‘Eat me. Drink me. Love me.’ Such is the link between carnal hunger and erotic desire in Christina Rossetti's powerful poem Goblin Market, which explores the link between sexual need and feminine repression in Victorian England. The language is rhythmic and charged - erotic in form as well as content. It's a pity, therefore, that so much of the beauty of Rossetti's language is absent from Goblin Market, which - in expanding the poem's story over fifty minutes - risks diluting its intensity and slowing down its breathless pace. Lines are chopped, reworked and reassigned; new dialogue has been written to flesh out the scenes between sisters Laura and Lizzie, who must each in their turn contend with the temptations of the fatal goblin fruit.
Such an approach unfortunately tends to feel like padding - unnecessary additions to arbitrarily lengthen a tale that doesn't need such additions, although the introduction of Jeanie, a former victim of goblin temptation only alluded to in the text, is a striking one, and she is powerfully and compellingly played by Iona Campbell. We get too many scenes of Laura writhing in ecstasy and desire and too little of Rossetti's own words (a change in the ending is particularly noticeable here).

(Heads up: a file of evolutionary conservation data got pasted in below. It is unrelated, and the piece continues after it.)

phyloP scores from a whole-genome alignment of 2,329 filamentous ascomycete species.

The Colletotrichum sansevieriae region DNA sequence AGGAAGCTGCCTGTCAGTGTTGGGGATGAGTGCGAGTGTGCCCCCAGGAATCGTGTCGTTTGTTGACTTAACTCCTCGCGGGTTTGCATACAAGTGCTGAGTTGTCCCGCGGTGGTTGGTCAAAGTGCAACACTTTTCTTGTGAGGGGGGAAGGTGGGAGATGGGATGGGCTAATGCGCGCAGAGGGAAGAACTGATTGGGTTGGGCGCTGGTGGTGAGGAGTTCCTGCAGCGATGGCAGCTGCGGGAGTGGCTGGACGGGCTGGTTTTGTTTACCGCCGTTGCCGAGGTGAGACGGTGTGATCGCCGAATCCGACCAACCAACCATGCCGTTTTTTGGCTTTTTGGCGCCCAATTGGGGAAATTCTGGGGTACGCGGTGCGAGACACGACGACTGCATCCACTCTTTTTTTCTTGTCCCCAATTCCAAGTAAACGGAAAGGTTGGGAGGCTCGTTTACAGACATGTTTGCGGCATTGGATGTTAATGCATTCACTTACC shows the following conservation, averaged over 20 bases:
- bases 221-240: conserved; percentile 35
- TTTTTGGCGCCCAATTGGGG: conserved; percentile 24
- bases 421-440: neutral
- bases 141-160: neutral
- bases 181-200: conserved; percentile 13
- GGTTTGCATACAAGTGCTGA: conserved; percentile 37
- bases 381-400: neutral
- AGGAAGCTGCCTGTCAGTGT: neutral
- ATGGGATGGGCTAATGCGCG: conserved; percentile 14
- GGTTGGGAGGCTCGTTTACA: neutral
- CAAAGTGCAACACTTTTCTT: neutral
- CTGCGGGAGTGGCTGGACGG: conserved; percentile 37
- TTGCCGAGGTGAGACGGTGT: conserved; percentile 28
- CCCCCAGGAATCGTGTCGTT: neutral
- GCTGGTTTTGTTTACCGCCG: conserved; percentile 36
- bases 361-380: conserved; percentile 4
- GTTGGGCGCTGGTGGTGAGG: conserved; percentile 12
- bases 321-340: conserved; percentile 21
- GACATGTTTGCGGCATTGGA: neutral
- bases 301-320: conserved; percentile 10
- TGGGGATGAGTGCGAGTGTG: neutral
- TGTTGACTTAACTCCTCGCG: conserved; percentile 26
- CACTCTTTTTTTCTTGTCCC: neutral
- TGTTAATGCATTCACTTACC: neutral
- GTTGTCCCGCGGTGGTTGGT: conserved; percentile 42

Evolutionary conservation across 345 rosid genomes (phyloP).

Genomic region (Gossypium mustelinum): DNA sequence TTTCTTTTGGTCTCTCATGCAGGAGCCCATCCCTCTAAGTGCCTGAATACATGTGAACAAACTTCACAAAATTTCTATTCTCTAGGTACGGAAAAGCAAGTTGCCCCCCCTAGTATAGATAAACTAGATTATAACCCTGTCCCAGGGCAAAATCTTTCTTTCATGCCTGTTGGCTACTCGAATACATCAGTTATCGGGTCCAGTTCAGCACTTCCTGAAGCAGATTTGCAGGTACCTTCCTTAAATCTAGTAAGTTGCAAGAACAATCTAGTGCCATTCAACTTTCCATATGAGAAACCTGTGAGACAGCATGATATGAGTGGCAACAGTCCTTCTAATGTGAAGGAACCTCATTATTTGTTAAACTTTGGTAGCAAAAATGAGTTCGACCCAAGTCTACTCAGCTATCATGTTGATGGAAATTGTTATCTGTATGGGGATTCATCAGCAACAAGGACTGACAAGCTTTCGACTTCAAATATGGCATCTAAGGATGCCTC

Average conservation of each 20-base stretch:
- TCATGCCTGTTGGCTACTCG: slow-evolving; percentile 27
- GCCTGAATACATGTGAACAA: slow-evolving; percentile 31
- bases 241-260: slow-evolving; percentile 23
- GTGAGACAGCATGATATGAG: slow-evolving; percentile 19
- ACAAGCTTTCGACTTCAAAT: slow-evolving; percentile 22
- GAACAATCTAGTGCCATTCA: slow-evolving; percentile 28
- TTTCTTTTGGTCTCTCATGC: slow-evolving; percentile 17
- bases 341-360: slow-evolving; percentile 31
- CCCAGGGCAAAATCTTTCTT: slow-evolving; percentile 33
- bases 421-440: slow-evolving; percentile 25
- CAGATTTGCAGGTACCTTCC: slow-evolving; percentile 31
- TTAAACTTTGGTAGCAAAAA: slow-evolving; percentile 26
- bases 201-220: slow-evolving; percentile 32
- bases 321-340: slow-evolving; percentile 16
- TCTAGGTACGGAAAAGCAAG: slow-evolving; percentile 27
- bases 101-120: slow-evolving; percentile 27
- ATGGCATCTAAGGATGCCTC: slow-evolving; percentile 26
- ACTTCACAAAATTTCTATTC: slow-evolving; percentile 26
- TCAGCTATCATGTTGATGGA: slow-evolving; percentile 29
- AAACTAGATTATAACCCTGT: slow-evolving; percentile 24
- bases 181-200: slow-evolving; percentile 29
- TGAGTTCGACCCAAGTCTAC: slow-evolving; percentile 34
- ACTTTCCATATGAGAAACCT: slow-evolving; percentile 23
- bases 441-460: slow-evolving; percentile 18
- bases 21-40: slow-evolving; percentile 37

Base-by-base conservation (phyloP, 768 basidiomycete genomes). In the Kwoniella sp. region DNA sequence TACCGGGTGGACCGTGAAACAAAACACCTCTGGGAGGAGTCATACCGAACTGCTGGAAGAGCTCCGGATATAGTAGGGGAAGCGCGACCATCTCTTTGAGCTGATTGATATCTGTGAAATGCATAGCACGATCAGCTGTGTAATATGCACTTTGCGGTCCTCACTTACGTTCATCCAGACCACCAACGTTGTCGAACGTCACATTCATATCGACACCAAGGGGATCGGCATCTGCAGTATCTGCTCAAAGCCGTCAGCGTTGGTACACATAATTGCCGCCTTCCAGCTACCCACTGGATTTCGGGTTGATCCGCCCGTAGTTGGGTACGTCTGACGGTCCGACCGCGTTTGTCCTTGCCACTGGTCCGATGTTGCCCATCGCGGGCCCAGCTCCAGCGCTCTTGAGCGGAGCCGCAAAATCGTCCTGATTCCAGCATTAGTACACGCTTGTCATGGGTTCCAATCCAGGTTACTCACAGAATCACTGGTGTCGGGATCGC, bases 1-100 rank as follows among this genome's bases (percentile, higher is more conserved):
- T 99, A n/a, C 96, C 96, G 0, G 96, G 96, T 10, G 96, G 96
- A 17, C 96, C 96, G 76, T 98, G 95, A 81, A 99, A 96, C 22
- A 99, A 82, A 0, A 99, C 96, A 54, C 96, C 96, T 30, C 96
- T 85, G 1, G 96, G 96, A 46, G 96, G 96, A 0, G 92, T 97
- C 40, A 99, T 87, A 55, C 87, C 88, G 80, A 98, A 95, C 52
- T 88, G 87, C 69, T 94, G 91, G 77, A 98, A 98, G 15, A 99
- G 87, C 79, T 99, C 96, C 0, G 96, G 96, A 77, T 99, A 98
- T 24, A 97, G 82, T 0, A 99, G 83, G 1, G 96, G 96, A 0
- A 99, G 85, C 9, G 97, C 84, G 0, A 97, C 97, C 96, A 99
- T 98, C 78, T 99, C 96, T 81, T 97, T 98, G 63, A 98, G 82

That said, as Laura, Charlotte Wilson gives an incredible showing - a no-holds-barred performance that embraces the melodrama inherent in the text without ever losing hold on its emotional reality. Whether sobbing brokenly or jealously guarding her goblin fruits from her sister Lizzie (played with convincing innocence by Bethany Slinn), Wilson is always on fine form, and her work makes Goblin Market eminently watchable even when the pacing lags. The goblins, too, deserve mention - richly costumed and palpably intense - they do much to create a believable atmosphere of sexual tension.
Had the adaptation stuck more closely to Rossetti's text, it may well have been a goblin feast - brief but sweet. As it stands, however, it's a more mixed basket of treats.